A Year After Hurricane Michael, Housing Still A Struggle For Tyndall Families
Tyndall Air Force in the Panhandle is making progress in a massive effort to rebuild after it was devastated by Hurricane Michael last fall. But the need for housing and sufficient funds to complete the repairs are still critical issues.
Civil engineer Lt. Col. Michael Askegren said five out of the six missions that normally operate at Tyndall are back up-and-running. Those include Air Force wings, weapons testing and engineering departments.
F-22 Raptor jets are periodically returning to Tyndall, but flying operations remain at Eglin Air Force Base, where they were shifted after the storm.
The base will have a new mission in 2023. The Trump Administration announced last week that Tyndall will host three squadrons of F-35 fighter jets.
Askegren said this creates an even greater sense of urgency to complete the base’s restoration plan, which he outlined at the Florida Chamber Foundation’s Military, Defense & Veterans Opportunities Summit in Jacksonville on Tuesday.
Askegren said about 50 percent of facilities on the base can be repaired while the other half must be torn town.
He said the base won’t simply be restored to its former state, officials have redesigned the layout to make it more resilient to storms and convenient for service members who work there.
Repairs at the base had stalled this spring when the base when out of money for projects, but in June Tyndall received another $557 million in military construction funding from the federal government.
That will get Tyndall through another round of repairs, but Askegren estimates the total cost of restoration will cost about $3 billion.
He said the base will continue to seek government funding, but it’s also looking to the private sector to step in.
Previously, the base was fenced in such a way that most of the property required special identification to access, including the golf course, which wound up shutting down because without public access there wasn’t enough demand to justify keeping it open.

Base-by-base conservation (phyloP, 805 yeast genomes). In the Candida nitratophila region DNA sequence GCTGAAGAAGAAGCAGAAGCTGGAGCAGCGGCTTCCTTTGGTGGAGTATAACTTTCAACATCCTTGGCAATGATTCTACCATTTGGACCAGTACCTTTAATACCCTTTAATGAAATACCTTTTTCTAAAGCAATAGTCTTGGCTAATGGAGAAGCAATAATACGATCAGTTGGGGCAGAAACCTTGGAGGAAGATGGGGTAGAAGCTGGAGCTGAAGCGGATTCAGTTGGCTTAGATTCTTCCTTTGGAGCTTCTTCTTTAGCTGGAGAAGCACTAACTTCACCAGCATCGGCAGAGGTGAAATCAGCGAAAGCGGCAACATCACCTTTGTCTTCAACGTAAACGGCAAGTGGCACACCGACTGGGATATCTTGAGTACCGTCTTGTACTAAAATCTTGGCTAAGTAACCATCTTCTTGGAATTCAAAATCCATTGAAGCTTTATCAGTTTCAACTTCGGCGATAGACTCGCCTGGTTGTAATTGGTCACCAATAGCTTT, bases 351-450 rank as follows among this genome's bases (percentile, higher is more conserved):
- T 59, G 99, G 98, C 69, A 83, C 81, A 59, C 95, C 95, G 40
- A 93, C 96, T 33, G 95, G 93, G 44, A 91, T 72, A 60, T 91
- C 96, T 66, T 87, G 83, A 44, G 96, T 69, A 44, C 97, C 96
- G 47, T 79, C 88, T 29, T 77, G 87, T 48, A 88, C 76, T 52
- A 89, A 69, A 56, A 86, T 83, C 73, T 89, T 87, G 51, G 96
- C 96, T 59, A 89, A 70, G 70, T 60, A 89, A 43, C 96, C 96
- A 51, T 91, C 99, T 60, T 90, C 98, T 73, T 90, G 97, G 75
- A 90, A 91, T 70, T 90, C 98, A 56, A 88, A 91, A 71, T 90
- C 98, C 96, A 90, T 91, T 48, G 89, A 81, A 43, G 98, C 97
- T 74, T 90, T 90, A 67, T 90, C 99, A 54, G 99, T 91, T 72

Now Tyndall has moved its fencing so that outer portions of the waterfront property, including the golf course, is accessible to the public and for possible development.
“We're thinking this is very valuable land, it’s now considered outside the fence line yet still on Tyndall property, what can we do to develop this?” explained Askegren. “Because it really is an amazing piece of land with amazing views, especially at sunset.”
While fixing the base is a priority to Tyndall officials, so is taking care of the airmen working there, said Askegren.
He said housing is one of the biggest problems service members and their families are dealing with.
Most airmen are living in either permanent dorms that survived the storm or some of the new temporary dorms built earlier this year to house service members working on the base.
In the first few months after the storm, people were living in tents, but Askegren assured no one is currently living in “Tent City.”
The dorm-style housing is allowing airmen to keep working, but when it comes to finding a place to settle down with their families, it’s much more challenging.
"We had 867 housing units on base prior to the storm, we have zero right now,” he said. “So all of those people had to find a place to live, myself included, I lost my house in the storm."
Askegren says it's hard to find homes off the base that families can afford with what’s known as the Basic Housing Allowance they receive from the military.
Re-builidng family housing on the base is part of the masterplan officials expect could take several years to fully complete.